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Tim Ramsey begins his third season as president and chief executive of Oregon Cherry Growers in The Dalles, Oregon on April 8, 2015.(TJ Mullinax/Good Fruit Grower)

Tim Ramsey begins his third season as president and chief executive of Oregon Cherry Growers in The Dalles, Oregon on April 8, 2015.(TJ Mullinax/Good Fruit Grower)

In the two years since Tim Ramsey’s hiring as president and chief executive, Oregon Cherry Growers has developed several new value-added products, returned profits to grower-members, and expanded growth in dried and frozen products.

Ramsey, with more than 30 years in the food and beverage industry, learned about produce and value-added products early in his career when he worked for Fresh Express Farms and then River Ranch.

“My time at Fresh Express was really when packaged salads and value-added produce started,” he said. “At first, consumers stumbled over the concept, but then it took off like fire. It was really a wild ride.”

As marketers were learning about value-added produce, growers, too, were grappling with what value-added meant to their bottom line. Lettuce growers, who were used to commodity market booms and busts, now had a fixed price, he explained.

“They quickly learned to plant half of their acreage for packaged salad and play the market with the other half.”

In 2001, he joined Pacific Foods of Oregon, a natural and organic food company that makes aseptically (germ-free) packaged products like chicken broth, soymilk, soups, and other items. As vice president of sales and marketing, Ramsey helped transition and grow the company from $35 million annual sales from private label products to its own label worth $200 million in annual sales.

After spending a decade there, he worked for Clairidge Food Group, a Canadian company. His division was La Terra Fina, a line of refrigerated foods (dips, quiches, sauces) headquartered in northern California and sold at places like Costco.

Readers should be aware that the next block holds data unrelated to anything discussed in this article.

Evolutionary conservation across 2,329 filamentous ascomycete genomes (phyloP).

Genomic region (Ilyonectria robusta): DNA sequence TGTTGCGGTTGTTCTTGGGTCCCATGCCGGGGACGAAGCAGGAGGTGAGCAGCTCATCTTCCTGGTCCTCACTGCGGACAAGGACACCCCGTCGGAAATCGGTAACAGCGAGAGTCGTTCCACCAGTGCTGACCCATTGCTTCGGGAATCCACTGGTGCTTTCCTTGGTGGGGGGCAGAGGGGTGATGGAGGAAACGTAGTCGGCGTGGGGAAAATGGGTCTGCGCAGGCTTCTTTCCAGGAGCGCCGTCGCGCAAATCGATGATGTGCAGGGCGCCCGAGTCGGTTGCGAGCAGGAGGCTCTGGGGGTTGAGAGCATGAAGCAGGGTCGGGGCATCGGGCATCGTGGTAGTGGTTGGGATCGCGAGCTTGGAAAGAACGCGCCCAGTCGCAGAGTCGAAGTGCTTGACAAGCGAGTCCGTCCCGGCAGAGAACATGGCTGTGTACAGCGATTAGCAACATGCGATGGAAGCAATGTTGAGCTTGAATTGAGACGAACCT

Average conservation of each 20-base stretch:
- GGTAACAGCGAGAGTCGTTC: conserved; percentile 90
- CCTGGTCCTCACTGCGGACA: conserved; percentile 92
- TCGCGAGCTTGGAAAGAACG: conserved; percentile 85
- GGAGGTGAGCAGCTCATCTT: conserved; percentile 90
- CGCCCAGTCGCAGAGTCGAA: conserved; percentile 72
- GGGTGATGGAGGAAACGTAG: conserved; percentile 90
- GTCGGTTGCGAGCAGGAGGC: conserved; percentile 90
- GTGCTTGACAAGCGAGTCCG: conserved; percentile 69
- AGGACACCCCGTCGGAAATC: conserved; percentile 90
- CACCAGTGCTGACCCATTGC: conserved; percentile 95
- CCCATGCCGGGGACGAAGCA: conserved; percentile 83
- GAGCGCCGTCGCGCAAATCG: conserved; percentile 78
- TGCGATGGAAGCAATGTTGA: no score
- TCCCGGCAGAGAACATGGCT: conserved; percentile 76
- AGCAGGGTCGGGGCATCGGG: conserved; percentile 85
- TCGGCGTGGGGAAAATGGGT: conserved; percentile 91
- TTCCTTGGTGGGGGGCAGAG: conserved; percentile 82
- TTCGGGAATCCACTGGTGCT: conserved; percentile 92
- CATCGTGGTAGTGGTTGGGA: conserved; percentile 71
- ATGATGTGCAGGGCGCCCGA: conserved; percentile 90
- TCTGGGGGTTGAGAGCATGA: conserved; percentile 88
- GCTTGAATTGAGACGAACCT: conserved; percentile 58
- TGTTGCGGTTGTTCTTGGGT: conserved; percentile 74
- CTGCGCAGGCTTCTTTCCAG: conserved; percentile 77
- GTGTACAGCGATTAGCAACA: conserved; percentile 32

Ramsey replaced the retiring Ed Johnson at Oregon Cherry Growers in 2013. “The board was looking for someone to grow the business and accelerate growth,” he said. “Ed was more of an operations man while my background is in marketing.”

Although Ramsey was looking for a way to return to the Northwest, he says the main attraction of the new job was the chance to work for a grower cooperative.

“When you spend 30 years in the food business like I have, most of it involved in buying product from someone else, the ability to represent the growers who produce the ingredients—the farm to fork concept—that’s what resonated with me with this job,” he said.

Ramsey added that he’s at a point in his career where he wanted to do good things. It may not be the Red Cross, but he feels a connection with helping sustain multi-generational family farms. “This is really about looking after growers’ fruit and doing everything I can to provide the grower-owners with the highest return possible.”

It’s a vision that aligns perfectly with the cooperative’s mission statement of “sustaining the family farms of our co-op members by returning optimum value for their fruit.”